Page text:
University of Arkansas, Fayetteville Division of Agriculture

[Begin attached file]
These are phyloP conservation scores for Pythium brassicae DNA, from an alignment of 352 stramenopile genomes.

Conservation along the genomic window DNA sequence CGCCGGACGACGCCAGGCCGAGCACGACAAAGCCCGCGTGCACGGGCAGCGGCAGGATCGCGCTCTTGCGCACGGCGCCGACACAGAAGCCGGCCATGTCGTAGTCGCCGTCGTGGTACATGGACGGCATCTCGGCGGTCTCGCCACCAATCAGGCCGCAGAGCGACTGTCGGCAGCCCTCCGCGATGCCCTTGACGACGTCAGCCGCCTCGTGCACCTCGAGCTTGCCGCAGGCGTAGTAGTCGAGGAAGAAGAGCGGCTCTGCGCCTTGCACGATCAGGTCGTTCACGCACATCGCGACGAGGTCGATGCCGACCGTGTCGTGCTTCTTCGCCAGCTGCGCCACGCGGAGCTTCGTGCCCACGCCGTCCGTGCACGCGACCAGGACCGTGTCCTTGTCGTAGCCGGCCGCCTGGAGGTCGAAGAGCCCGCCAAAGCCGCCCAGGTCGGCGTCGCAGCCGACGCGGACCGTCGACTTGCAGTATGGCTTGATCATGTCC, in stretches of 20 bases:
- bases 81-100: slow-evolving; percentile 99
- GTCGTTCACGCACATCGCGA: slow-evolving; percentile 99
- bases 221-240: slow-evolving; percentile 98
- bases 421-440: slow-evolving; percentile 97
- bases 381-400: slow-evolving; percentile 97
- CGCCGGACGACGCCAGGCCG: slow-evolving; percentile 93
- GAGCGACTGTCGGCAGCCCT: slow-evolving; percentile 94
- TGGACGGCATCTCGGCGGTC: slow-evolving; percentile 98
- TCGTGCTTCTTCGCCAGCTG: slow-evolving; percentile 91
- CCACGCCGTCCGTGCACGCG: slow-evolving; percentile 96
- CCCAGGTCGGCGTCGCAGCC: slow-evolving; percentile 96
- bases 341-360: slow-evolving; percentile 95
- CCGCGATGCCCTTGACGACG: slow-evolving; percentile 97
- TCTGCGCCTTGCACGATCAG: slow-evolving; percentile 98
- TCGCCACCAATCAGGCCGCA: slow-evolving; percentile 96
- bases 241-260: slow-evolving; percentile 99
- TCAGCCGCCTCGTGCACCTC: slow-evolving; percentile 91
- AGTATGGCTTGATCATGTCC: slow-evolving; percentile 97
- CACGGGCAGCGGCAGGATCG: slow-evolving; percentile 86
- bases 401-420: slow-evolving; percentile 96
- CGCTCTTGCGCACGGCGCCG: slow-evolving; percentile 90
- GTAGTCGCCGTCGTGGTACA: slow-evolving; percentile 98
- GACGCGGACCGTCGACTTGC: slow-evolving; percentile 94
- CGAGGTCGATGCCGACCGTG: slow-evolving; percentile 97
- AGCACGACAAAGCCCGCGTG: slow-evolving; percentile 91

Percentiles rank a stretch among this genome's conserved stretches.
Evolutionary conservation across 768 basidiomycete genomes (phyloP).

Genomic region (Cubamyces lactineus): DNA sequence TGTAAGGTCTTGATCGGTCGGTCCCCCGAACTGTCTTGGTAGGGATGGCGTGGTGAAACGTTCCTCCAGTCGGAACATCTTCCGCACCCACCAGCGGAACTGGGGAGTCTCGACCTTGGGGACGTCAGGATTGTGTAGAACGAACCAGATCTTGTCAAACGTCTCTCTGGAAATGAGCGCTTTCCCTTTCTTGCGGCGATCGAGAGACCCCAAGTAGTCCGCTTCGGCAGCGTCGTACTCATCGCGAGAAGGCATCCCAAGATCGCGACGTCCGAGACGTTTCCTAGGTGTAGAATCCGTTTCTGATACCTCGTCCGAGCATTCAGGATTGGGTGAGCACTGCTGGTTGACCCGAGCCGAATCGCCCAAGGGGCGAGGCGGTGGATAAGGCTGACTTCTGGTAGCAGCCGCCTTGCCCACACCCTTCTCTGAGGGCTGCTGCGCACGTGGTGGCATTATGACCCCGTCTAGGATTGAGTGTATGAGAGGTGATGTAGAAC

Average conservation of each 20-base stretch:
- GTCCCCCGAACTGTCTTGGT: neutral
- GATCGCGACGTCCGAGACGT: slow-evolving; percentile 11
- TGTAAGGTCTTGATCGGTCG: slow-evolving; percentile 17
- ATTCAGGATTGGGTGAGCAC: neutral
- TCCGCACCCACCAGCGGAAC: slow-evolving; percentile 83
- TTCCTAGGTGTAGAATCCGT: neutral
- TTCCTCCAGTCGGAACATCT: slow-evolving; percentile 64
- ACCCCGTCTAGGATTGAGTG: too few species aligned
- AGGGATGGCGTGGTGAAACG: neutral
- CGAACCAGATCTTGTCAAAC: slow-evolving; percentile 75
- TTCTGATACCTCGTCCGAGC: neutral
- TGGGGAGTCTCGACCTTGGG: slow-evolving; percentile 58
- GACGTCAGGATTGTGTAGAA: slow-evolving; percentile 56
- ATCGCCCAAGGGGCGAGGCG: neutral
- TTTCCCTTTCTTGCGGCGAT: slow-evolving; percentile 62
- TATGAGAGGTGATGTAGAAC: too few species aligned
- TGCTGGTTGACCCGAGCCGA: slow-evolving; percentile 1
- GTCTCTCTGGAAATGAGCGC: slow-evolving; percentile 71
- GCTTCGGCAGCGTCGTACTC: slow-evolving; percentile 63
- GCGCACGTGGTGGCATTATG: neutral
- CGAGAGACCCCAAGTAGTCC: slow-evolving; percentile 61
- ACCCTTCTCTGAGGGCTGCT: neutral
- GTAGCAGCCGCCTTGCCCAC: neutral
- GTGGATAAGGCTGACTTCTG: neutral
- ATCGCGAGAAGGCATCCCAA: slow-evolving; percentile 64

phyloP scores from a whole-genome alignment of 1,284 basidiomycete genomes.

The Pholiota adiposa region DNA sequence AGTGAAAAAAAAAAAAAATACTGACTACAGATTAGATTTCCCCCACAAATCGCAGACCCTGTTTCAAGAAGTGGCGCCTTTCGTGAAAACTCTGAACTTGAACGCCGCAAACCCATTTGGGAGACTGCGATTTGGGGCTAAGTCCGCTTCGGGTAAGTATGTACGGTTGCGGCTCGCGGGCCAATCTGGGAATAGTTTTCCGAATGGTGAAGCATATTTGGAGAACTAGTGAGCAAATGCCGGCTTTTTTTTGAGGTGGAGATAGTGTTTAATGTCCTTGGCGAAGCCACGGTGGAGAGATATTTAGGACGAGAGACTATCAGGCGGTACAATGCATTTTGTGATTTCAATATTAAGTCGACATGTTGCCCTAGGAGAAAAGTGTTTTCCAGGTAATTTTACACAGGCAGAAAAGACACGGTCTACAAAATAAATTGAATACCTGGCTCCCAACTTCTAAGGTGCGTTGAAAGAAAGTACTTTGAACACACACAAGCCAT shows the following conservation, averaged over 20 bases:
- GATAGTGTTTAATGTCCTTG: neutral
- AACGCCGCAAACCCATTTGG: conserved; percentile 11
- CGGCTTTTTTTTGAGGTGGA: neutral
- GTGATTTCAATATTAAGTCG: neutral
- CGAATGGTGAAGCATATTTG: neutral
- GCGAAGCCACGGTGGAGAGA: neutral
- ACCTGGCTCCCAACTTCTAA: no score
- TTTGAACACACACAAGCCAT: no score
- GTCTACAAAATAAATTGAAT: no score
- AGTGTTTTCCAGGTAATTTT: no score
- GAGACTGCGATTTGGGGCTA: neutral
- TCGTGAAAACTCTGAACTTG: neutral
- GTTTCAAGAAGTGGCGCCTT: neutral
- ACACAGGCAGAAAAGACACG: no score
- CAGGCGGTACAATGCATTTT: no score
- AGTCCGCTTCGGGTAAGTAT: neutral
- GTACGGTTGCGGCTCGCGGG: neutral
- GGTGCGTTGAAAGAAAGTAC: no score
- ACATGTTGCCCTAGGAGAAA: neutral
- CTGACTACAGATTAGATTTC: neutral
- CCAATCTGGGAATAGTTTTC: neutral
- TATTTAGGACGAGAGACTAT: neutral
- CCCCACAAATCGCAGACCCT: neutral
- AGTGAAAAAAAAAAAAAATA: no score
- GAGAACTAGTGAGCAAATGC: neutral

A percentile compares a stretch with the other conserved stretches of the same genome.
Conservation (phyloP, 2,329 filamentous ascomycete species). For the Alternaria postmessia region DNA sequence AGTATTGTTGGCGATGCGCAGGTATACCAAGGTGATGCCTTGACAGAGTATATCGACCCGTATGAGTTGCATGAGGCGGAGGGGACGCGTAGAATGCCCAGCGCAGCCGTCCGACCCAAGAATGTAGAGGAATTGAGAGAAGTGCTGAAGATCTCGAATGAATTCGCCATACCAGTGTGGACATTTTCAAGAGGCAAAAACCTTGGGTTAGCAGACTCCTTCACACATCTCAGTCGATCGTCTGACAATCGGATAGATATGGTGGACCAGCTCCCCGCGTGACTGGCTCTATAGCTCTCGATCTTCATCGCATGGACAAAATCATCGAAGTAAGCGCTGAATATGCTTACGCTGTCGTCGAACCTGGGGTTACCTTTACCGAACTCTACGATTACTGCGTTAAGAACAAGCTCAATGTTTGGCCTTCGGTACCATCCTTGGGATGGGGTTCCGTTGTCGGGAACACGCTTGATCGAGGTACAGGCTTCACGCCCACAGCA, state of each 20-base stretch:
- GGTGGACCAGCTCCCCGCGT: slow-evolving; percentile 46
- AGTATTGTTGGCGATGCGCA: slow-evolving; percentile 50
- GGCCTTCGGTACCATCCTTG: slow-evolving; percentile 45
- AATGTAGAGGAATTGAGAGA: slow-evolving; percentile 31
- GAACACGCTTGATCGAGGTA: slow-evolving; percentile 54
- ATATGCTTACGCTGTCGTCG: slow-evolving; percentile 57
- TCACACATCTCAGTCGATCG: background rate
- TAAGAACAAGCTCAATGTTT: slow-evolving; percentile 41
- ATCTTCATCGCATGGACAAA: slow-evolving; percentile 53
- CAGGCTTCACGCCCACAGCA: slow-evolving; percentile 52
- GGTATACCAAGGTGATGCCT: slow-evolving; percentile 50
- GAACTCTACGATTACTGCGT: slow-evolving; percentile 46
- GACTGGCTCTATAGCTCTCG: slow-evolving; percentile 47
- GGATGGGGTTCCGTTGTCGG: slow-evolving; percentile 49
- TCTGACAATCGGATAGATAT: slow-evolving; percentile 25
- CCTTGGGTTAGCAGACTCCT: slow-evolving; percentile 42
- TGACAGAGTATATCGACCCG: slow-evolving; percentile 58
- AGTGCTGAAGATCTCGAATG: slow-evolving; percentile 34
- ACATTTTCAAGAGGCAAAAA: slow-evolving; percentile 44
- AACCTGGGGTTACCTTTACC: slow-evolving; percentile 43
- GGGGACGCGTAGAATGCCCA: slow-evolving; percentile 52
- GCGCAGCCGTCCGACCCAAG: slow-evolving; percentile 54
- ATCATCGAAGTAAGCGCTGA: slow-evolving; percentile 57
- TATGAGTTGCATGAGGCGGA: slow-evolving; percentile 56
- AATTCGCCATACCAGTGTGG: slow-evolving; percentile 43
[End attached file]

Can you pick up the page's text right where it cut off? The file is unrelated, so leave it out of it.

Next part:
The efficacy of killed vaccines generally is not equal to live vaccines. However, due to safety and ease of production, they remain a vital part of controlling and preventing diseases. In this study, the immune response to four different vaccination preparation techniques for the agent of bordetellosis of turkeys, Bordetella avium (BA), was compared. Preparation/inactivation techniques included (1) formalin inactivation, (2) opsonization of formalin-inactivated BA, (3) buffered acetic-acid BA inactivation, or (4) opsonization of buffered acetic-acid-inactivated BA. Nonadjuvated suspensions containing equal antigen mass were administered subcutaneously (0.2 mL) at day-of-hatch in all cases. For each treatment (N=40/treatment), plasma samples were obtained on d 6, 10, and 21. Specific antibody titer was determined by enzyme-linked immunosorbent assay (ELISA). Results were analyzed by percentage of responders, calculated by determination of sample-to-positive (S/P) ratio. At d 6, the formalin-killed vaccination caused the most rapid response with significantly higher S/P ratios than other treatments. At d 10 there were no significant differences between the treatments. By d 21, formalin-inactivated antigen produced the highest percentage of responders. In this preliminary experiment, neither buffered acetic-acid BA inactivation nor opsonization of inactivated BA antigen improved turkey poult responsiveness to this pathogen.